Anyway, today I bring you a nice little gem from Scott on the Resin-Interest mailing list (you are signed up for it, aren’t you?). Someone asked how to prepare their Resin installation for “prime time” and Scott offered up these very cool suggestions:
- The default <dependency-check-interval> should be raised to a minimum of 60s or even larger.
- If you haven’t already profiled your application, remember that Resin’s /resin-admin has a profile tab. It’s surprisingly
lightweight, so it’s possible to use even on a production machine. It’s always a good idea to be aware of where your application is
spending its time.
- Take a few thread dumps using the /resin-admin, so you get an idea of the baseline behavior. If something does go wrong, you’ll want to be able to distinguish the normal behavior from the unusual. It’ll also get you in the habit of taking thread dumps, for a freeze or CPU spike.
- On Linux (and other Unix), check your file descriptor max with uname -a. The defaults are surprisingly low.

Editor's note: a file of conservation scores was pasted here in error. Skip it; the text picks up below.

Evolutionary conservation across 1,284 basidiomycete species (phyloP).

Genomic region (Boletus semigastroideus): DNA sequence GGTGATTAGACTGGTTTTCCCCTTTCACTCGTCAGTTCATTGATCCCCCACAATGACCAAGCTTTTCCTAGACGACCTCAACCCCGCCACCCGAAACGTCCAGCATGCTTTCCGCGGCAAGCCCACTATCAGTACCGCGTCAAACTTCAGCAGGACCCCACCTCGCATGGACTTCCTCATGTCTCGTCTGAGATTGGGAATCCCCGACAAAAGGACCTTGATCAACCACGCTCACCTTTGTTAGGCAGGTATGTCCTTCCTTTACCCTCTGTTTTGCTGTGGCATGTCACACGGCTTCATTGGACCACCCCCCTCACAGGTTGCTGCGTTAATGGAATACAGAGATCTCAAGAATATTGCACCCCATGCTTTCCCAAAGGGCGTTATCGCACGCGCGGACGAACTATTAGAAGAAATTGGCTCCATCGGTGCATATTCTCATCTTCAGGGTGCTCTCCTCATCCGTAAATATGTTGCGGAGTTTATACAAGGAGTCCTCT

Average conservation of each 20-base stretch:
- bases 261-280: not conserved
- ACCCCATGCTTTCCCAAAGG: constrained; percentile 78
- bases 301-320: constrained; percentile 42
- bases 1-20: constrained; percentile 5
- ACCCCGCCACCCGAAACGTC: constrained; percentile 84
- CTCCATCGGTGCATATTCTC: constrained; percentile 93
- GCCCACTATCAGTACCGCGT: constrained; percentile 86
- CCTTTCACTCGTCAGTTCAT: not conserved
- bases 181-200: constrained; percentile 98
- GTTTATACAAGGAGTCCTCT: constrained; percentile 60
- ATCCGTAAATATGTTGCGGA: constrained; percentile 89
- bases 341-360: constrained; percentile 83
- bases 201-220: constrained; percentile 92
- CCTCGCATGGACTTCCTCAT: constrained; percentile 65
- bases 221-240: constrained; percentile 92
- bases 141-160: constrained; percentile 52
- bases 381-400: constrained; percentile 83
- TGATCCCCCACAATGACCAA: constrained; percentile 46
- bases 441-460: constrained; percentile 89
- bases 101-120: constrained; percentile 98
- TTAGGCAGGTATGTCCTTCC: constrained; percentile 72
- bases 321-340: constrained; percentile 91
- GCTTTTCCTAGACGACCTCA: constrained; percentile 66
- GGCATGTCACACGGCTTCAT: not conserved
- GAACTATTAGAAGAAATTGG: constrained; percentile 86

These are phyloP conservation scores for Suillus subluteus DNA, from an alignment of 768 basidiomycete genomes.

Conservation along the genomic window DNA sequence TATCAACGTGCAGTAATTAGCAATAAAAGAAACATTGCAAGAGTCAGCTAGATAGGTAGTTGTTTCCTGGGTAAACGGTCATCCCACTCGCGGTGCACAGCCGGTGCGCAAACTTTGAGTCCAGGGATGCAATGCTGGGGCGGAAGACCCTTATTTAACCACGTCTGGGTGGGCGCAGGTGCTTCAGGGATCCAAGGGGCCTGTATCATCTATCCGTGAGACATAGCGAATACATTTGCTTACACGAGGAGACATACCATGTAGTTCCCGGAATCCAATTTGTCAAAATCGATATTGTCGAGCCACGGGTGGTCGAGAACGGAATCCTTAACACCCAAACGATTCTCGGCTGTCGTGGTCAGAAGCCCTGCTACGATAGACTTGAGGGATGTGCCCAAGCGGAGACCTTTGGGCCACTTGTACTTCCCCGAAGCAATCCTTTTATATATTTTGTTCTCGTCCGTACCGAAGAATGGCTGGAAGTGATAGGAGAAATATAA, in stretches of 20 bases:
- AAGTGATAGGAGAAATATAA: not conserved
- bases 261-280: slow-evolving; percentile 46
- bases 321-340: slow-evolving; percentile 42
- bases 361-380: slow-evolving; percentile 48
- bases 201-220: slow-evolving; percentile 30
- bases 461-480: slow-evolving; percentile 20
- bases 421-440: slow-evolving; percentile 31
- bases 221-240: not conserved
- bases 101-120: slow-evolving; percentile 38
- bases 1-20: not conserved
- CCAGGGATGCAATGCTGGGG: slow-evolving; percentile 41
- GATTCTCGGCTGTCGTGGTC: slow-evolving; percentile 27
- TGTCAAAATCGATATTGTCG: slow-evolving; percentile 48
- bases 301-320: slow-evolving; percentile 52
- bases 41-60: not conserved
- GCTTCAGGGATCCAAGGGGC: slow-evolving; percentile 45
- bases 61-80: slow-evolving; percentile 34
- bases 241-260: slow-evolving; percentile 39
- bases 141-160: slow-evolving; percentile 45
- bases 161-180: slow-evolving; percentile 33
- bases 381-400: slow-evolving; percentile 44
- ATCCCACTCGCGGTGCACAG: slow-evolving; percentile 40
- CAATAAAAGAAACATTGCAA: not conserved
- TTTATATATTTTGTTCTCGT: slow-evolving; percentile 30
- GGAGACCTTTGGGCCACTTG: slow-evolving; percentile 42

- Remember that threads need virtual memory, too. That’s an issue for 32-bit systems. 1024 threads x 1m stack size = 1G memory.
- Become familiar with the jconsole view (or some other jmx admin).
If you do these and have a support question, we’ll be in a much better position to help you out. In fact, these steps will be helpful in getting to know your system even better. If anyone else has suggestions on how to prepare a system for prime time, please comment!
I’m working on fixing some standing bugs on the Flash and Flex versions of Hessian this week. I’m pleasantly surprised at how many people are interested in this project and happy to get bug reports. People are comparing this project to BlazeDS, which I frankly haven’t had time to look at, but it seems that some people prefer Hessian.
Here’s a quote from user Koen Serry:
Since Hessian/Burlap are really a better alternative (on a flex client) for connecting to the backend than BlazeDS (which includes IMHO way too much dependencies as well as being not very developer friendly (eg. config file over convention)). Furthermore, hessian already proved itself on the numerous java fat clients.
If you’re using Hessian Flash or Flex, please let me know! I’m interested in seeing your applications, getting bug reports, or requests for certain kinds of documentation. Koen suggested a mail application example and I’d be eager to hear any other ideas people have.